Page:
Our team is currently focused on the schematic design of our planned research and educational center, a mixed-use facility that will support all Gygaia Projects activities for years to come! Our initial attention has been focused on the development of highly permeable building types, which establish gradual transitions between enclosed interior spaces and exposed outdoor spaces that orient towards the strong characteristics of the immediate context. This approach also allows the region’s abundant natural daylight and cooling prevailing breezes to permeate deep into building interiors. Hand sketching, physical modeling, and digital rendering are used to measure this relationship between interior and exterior space.
Brian Katen and Chris Calorusso
The landscape architects worked this week on design and development at the site of the research and educational center in coordination with the architects. Work included generating design studies and design alternatives based on the spatial and functional relationships of the site, views, ecology, pedestrian and vehicular access and circulation, visitor experience, and site security.
Tim Frank and Chris Roosevelt
We installed a weather station this week at Kaymakçı! Weather data from the excavation site will be transmitted real-time to devices around the world via the WeatherBug network. This data will also be logged long-term to understand better the environmental conditions affecting our conservation and restoration of archaeological remains as well as Bronze Age approaches to spatial organization and design with respect to natural elements.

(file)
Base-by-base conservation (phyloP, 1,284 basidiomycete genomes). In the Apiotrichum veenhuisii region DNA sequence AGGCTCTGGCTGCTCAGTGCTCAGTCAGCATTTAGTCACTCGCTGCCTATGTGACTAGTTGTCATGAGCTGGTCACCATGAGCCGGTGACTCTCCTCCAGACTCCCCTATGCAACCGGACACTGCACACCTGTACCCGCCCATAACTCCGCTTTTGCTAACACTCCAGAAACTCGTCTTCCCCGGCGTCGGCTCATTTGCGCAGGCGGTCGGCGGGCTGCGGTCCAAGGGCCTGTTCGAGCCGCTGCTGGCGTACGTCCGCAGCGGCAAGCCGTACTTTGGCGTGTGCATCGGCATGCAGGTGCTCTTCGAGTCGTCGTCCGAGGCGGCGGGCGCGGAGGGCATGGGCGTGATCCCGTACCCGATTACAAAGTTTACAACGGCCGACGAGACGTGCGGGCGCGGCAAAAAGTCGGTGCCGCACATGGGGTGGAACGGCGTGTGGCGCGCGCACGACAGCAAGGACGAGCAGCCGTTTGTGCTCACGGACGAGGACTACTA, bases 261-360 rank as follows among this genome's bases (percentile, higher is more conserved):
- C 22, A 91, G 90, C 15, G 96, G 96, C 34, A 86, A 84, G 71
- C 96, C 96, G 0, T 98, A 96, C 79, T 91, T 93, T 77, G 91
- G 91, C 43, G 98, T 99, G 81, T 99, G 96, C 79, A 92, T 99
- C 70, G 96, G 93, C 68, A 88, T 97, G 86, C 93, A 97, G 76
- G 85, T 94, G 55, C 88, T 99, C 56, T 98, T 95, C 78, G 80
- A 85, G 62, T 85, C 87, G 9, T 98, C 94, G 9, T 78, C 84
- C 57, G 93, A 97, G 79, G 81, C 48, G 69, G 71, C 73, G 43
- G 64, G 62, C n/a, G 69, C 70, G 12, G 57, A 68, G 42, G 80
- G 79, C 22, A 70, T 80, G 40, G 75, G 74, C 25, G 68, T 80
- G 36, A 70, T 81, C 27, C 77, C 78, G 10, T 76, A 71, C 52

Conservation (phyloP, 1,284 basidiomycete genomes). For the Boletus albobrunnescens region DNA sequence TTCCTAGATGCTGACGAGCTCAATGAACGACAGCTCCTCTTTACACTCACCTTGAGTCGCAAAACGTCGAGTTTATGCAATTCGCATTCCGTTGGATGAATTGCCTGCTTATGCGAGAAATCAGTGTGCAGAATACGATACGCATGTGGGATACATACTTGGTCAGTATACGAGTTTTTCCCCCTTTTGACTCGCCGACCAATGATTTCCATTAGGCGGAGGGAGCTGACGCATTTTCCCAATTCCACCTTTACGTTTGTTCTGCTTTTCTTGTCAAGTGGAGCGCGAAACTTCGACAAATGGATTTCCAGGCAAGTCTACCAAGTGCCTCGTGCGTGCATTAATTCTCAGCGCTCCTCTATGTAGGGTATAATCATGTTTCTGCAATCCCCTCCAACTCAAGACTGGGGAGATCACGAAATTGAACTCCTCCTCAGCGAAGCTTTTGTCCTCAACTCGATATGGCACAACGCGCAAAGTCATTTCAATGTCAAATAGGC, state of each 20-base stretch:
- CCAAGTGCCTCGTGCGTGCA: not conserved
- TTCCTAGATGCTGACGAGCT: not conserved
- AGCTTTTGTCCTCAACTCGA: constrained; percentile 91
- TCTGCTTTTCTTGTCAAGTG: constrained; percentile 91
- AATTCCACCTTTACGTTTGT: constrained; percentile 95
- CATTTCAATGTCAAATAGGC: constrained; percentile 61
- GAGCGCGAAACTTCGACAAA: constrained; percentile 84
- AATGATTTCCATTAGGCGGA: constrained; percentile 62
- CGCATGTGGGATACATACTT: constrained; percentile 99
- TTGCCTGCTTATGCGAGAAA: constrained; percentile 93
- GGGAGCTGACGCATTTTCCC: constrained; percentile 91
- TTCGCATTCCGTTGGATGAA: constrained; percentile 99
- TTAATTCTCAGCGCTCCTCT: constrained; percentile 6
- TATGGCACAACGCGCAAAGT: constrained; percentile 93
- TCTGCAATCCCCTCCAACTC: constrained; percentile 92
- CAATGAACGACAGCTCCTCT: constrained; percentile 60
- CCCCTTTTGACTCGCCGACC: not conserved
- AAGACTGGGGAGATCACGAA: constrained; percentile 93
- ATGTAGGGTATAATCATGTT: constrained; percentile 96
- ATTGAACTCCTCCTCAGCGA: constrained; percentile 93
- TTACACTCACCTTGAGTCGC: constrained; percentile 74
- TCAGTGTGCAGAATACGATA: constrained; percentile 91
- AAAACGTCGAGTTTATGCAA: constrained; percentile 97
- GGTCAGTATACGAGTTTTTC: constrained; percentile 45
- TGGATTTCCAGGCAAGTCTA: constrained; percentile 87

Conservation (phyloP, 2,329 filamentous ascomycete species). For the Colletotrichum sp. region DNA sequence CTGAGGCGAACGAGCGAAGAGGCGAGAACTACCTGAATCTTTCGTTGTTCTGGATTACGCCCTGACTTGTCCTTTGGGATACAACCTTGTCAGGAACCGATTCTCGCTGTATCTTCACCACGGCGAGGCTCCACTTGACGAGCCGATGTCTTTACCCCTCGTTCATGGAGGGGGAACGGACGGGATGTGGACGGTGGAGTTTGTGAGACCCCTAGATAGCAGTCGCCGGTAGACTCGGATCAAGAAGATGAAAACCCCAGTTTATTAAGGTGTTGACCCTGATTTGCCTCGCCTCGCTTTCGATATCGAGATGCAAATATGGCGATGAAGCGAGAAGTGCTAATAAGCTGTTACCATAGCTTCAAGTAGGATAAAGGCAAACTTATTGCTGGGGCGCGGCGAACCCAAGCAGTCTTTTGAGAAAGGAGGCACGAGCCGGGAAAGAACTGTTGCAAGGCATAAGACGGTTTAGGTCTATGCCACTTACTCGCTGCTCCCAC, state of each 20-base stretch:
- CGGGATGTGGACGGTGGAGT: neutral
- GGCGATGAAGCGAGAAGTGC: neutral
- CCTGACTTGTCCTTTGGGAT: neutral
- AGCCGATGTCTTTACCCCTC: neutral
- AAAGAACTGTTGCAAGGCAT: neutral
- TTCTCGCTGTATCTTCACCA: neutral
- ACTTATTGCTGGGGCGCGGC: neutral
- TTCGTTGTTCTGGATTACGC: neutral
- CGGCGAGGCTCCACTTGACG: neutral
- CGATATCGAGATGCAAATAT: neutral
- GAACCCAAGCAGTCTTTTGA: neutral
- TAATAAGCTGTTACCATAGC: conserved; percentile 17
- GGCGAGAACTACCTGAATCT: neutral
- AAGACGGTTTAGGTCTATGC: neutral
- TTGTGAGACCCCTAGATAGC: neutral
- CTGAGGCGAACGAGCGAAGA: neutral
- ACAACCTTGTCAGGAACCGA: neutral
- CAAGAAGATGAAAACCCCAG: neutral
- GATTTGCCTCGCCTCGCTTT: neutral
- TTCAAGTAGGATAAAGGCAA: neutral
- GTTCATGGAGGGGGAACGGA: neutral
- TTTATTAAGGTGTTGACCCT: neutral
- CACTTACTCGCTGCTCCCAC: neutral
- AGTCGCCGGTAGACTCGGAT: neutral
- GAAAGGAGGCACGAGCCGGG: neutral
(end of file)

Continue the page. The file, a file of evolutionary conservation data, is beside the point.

This week in conservation we tested three mortar mixes that included different ratios of cement, sand, lime, and soil to see the different characteristics of each. We also analyzed the stickiness of four soil samples that came from excavation areas and locations on the living landscape. Finally, we have been cleaning artifacts that have been coming into the conservation lab from the field.
This week we’ve begun to build the beginnings of a comparative collection. Before cooking local sheep and fish used for our meals, the faunal team worked to preserve and clean the bones for future study. The modern bones provide an invaluable means of studying archaeological bones. In addition to preparing specimens for later comparative collections, we have begun to analyze bones recovered from the excavation.